Eight Mexican scientists were recognized by the Breakthrough Prize, better known as the ‘Oscars of science’, thanks to the first image captured of a black hole in the Messier 87 galaxy.
This first picture of a black hole came from the Event Horizon Telescope (EHT), an international project using eight radio telescopes strategically positioned around the world in Antarctica, Chile, Mexico, Hawaii, Arizona, and Spain; a collaboration involving scientists from 60 institutions in 20 countries.
The project won in the Fundamental Physics category.
Doctor David Hughes, Director of the Large Millimeter Telescope (LMT) Alfonso Serrano; David Gale, National Institute of Astrophysics, Optics, and Electronics (INAOE) researcher; Edgar Castillo Domínguez, Arturo Gómez Ruiz, David Sánchez Argüelles, and Alfredo Montaña Barbano, CONACyT professors; as well as Sandra Bustamante, Tecnológico de Monterrey graduate, Sonora Norte campus, and Milagros Zeballos, both INAOE alumni.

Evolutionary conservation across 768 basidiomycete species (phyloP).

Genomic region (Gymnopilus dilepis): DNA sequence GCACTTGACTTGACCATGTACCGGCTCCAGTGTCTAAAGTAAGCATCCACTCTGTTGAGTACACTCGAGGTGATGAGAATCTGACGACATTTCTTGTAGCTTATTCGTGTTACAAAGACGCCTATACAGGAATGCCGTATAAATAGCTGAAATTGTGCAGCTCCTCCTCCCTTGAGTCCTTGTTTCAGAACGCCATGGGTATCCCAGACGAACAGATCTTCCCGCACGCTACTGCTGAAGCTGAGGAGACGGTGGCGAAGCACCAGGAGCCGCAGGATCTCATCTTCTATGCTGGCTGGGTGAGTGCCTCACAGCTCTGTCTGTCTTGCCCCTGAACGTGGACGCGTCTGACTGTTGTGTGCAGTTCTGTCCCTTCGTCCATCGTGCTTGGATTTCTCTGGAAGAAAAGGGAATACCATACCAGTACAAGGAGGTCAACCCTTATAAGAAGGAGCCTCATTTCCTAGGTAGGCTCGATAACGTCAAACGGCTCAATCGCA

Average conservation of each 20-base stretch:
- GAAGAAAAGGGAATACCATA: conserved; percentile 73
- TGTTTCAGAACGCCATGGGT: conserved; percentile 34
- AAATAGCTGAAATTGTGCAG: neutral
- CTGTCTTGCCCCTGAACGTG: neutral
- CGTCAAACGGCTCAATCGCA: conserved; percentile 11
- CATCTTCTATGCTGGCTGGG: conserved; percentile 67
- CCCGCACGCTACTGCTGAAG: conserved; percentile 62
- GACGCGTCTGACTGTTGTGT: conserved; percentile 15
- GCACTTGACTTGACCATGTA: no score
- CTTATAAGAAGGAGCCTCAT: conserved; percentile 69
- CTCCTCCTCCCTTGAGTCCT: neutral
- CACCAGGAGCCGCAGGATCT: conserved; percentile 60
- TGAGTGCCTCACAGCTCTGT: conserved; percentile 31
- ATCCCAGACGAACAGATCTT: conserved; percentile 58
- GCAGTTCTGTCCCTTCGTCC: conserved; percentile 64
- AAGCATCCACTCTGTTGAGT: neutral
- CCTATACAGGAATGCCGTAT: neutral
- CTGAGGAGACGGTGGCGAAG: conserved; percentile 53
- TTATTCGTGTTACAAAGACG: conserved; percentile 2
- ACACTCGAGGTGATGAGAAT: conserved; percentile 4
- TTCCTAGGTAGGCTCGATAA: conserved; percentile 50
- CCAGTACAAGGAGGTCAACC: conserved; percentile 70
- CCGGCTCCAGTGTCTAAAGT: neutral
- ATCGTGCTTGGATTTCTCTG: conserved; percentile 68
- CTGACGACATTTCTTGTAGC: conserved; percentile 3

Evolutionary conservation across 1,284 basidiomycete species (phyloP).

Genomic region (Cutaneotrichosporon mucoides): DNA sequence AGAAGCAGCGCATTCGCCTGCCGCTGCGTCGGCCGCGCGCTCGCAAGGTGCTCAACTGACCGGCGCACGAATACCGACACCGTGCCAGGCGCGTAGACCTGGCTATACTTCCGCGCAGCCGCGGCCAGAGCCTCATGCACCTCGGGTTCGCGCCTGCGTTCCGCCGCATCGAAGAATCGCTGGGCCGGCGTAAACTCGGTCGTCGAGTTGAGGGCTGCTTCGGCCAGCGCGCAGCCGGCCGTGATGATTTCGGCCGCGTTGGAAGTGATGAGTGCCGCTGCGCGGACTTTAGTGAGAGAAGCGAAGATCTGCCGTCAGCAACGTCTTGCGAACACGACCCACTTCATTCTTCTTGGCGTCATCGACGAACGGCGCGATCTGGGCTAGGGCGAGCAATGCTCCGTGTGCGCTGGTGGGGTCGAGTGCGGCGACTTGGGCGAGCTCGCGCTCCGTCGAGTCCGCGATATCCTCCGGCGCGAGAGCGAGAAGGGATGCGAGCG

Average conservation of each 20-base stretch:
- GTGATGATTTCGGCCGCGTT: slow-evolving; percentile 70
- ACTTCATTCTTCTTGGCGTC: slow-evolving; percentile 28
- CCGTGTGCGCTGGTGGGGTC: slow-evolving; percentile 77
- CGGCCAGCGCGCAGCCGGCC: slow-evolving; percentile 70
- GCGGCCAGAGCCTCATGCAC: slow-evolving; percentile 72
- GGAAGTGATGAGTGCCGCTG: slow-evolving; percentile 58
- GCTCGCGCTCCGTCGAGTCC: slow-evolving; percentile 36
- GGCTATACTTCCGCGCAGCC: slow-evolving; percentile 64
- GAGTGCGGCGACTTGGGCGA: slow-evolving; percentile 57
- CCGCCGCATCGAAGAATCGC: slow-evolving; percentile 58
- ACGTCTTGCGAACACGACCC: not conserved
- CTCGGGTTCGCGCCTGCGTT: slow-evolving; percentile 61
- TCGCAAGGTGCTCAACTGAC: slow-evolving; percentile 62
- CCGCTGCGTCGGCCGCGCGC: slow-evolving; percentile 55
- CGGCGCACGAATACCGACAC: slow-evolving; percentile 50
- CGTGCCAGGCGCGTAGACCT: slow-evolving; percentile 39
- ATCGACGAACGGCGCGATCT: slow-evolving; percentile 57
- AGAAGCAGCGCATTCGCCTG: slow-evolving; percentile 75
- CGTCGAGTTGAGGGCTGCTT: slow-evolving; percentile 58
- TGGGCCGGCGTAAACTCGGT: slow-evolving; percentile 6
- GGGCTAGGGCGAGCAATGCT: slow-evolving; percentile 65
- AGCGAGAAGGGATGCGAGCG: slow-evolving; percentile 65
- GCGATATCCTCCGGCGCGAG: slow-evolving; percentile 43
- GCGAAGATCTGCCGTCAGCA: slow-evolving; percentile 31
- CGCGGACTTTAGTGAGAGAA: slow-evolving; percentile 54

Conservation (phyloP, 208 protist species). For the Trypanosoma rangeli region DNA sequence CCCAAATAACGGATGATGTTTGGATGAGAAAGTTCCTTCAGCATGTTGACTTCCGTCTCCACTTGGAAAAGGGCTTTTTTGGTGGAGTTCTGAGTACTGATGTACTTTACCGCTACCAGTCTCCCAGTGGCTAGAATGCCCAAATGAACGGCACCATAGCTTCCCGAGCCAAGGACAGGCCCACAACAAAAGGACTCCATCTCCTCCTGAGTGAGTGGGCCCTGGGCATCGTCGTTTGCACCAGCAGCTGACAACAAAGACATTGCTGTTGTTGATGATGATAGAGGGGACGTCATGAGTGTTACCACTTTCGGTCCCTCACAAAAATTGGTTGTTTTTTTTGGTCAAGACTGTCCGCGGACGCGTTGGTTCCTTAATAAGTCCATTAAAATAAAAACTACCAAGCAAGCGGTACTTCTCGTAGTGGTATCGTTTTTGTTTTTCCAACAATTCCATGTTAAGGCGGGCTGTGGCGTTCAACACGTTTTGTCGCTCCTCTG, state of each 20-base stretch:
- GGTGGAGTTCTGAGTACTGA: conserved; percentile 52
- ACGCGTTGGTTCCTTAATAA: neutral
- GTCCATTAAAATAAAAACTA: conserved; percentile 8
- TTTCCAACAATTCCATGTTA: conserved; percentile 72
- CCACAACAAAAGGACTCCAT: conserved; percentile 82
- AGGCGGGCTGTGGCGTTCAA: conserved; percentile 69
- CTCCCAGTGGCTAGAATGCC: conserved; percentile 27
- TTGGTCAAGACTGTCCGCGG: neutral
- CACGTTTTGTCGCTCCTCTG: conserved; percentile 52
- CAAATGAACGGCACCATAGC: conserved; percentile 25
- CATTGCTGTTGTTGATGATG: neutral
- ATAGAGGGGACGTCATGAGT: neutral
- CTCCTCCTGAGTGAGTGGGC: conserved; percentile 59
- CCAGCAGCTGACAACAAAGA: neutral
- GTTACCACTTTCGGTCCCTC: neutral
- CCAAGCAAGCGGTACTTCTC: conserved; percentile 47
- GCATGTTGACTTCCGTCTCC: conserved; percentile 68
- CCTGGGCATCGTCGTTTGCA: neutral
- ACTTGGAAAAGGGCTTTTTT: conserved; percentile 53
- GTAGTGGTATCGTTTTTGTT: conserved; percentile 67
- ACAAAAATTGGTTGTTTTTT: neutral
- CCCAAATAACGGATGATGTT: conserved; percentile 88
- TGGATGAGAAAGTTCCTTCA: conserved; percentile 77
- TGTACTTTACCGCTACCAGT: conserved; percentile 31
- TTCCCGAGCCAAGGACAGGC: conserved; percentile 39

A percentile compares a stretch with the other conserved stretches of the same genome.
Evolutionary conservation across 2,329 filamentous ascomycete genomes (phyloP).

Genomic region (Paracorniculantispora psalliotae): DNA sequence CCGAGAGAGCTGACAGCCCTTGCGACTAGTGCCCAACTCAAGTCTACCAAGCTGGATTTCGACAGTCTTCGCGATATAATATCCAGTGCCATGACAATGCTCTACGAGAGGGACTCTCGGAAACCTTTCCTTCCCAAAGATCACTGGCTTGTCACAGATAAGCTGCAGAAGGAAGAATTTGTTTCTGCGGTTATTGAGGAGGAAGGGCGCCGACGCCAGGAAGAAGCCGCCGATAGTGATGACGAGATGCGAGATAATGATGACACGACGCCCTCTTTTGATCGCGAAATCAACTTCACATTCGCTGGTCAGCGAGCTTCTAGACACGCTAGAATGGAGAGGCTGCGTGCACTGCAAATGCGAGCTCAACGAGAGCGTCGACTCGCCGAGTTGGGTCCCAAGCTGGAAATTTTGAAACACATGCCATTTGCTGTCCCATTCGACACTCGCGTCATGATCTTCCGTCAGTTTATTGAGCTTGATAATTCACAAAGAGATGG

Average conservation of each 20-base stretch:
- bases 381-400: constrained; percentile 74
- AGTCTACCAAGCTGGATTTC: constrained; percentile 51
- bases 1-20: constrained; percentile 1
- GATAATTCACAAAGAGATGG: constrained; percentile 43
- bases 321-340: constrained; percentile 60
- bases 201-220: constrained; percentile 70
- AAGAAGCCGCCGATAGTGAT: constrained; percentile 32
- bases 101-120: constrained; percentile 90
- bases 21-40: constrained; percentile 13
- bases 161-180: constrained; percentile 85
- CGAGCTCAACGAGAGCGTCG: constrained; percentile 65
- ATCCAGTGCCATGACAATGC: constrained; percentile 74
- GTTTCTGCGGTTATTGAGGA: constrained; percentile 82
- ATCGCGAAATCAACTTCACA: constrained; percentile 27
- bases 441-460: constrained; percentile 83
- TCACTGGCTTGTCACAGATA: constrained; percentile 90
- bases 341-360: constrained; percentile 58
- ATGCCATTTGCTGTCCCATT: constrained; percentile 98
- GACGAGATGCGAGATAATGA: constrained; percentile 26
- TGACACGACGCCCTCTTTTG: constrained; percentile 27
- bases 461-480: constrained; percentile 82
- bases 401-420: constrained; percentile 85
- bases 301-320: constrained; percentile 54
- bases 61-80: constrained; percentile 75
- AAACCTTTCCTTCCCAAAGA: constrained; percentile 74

The prize’s official website states that, “by synchronizing each telescope using a network of atomic clocks, the team created a virtual telescope as large as the Earth, with a resolving power never before achieved from the surface of our planet”.
According to the EHT, this is the strongest evidence to date for the existence of supermassive black holes and opens a new window onto the study of black holes.
We’re pleased to announce that the @ehtelescope collaboration has won the 2020 Breakthrough Prize in Fundamental Physics. Congratulations to the entire team, across 60 institutions and 20 countries. https://t.co/LzL5M8SmEp https://t.co/k2Am4snPnN
— Breakthrough (@brkthroughprize) September 5, 2019
“The image shows a bright ring formed as light bends in the intense gravity around a black hole that is 6.5 billion times more massive than the Sun,” they explained.
The 3 million dollar prize will be shared equally with 347 scientists co-authoring the six papers published by the EHT, which can be found here.
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